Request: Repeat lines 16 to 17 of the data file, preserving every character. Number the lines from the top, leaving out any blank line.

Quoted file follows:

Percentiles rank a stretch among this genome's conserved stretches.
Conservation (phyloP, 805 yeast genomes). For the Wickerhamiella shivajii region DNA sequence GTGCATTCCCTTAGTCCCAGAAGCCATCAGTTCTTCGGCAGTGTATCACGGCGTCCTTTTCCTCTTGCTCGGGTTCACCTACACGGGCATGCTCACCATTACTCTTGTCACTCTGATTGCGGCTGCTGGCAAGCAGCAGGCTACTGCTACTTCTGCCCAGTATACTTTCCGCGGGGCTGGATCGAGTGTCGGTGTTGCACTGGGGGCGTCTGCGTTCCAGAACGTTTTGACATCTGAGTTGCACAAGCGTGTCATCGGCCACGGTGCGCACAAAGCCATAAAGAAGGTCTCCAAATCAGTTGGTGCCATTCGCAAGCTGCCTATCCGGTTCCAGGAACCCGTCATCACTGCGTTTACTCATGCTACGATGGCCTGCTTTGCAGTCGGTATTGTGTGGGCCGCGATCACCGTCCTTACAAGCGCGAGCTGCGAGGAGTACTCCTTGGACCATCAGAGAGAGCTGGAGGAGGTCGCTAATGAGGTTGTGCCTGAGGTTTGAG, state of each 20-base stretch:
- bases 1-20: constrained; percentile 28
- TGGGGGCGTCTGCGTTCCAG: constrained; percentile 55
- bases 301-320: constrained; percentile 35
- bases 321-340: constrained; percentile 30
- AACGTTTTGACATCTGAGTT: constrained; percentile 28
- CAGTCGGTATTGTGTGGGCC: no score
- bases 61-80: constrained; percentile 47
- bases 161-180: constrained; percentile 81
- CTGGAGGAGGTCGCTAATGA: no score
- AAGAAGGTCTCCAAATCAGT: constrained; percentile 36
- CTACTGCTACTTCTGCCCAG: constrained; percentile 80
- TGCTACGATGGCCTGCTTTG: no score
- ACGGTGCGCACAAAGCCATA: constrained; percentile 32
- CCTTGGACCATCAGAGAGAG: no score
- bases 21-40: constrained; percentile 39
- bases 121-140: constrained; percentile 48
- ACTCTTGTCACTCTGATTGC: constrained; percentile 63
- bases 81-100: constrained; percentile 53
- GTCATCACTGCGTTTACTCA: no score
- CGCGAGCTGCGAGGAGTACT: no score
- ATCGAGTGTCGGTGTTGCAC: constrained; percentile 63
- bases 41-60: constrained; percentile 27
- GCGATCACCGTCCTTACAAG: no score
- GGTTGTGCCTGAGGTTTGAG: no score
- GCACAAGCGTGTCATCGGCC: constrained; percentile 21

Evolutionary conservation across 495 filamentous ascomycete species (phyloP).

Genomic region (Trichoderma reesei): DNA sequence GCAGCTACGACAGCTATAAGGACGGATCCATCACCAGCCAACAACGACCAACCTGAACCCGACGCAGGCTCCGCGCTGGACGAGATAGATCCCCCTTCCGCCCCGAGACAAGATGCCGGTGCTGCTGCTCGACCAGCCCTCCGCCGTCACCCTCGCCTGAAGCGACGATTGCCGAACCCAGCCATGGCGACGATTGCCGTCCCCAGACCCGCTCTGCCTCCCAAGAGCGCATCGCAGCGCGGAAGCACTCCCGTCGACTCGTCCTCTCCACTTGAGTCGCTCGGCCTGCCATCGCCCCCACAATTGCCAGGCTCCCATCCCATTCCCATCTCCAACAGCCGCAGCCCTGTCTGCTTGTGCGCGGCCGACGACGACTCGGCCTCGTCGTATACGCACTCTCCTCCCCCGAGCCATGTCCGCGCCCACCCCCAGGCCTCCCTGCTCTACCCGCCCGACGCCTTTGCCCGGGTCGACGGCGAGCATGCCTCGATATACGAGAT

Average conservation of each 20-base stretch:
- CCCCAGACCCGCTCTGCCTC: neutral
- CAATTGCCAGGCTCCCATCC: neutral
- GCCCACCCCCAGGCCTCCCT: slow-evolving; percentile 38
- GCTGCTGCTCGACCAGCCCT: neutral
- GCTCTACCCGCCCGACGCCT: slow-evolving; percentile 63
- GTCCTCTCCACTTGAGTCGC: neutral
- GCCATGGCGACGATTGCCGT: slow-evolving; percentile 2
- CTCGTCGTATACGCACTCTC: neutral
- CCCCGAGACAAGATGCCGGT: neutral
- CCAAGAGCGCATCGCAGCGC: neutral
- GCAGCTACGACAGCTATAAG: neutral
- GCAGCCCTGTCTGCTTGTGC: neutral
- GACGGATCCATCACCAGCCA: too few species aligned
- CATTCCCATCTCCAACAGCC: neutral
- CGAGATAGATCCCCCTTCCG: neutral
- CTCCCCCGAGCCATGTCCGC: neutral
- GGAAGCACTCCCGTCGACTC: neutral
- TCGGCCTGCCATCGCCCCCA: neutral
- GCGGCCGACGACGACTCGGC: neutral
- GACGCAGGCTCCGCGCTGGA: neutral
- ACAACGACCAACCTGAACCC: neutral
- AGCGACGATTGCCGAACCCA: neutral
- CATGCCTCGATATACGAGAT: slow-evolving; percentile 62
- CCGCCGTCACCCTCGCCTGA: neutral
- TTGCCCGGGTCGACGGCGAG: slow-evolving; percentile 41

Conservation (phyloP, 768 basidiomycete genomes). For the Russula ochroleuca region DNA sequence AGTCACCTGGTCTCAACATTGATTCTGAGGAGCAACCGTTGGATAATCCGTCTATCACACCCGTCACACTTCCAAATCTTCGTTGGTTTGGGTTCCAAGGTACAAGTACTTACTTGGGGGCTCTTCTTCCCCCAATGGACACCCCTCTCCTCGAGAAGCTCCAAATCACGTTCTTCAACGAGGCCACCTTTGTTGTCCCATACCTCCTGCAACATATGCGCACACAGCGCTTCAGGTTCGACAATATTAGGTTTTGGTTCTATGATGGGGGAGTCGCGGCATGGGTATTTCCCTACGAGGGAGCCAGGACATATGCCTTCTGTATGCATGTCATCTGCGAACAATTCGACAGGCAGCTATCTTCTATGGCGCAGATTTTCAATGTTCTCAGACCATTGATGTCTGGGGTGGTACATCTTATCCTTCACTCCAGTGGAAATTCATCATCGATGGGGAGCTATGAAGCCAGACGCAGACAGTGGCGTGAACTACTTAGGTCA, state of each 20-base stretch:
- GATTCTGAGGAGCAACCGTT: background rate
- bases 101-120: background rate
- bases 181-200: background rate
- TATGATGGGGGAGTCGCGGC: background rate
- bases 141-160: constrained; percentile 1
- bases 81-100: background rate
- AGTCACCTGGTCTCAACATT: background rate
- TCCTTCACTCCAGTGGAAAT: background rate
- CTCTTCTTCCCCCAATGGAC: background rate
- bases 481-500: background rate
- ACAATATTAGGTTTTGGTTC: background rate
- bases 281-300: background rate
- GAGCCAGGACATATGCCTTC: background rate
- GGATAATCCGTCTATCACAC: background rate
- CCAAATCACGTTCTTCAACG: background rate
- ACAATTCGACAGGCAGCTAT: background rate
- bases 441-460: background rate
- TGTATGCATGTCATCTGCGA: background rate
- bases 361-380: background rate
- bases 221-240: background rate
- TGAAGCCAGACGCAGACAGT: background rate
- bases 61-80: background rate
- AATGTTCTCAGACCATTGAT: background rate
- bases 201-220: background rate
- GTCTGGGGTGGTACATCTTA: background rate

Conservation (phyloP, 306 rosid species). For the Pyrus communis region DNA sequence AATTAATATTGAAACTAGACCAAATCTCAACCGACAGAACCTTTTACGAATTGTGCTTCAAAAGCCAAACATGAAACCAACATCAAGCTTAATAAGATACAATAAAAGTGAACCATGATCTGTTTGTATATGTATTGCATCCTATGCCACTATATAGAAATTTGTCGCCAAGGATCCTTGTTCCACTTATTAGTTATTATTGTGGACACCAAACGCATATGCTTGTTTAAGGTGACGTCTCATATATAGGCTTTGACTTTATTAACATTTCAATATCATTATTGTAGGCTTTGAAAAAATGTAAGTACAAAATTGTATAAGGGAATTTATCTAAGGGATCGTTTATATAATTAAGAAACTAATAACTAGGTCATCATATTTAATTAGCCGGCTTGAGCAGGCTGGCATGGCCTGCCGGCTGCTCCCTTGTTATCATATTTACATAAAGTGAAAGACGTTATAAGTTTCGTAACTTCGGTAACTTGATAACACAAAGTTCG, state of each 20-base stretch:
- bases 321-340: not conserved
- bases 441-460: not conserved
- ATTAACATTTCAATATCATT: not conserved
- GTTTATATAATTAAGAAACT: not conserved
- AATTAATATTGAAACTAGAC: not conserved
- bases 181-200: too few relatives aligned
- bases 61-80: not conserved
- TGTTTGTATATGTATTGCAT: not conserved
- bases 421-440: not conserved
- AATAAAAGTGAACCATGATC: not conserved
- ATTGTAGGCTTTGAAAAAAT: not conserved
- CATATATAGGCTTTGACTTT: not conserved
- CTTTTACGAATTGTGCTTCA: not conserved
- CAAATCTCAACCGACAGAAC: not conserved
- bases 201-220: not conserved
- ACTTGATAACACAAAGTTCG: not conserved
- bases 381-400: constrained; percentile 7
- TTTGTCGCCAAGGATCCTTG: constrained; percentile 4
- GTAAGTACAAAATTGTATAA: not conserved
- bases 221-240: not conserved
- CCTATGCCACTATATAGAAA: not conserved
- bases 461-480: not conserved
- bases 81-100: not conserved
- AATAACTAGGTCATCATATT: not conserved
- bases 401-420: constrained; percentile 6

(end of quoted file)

- CCTTGGACCATCAGAGAGAG: no score
- bases 21-40: constrained; percentile 39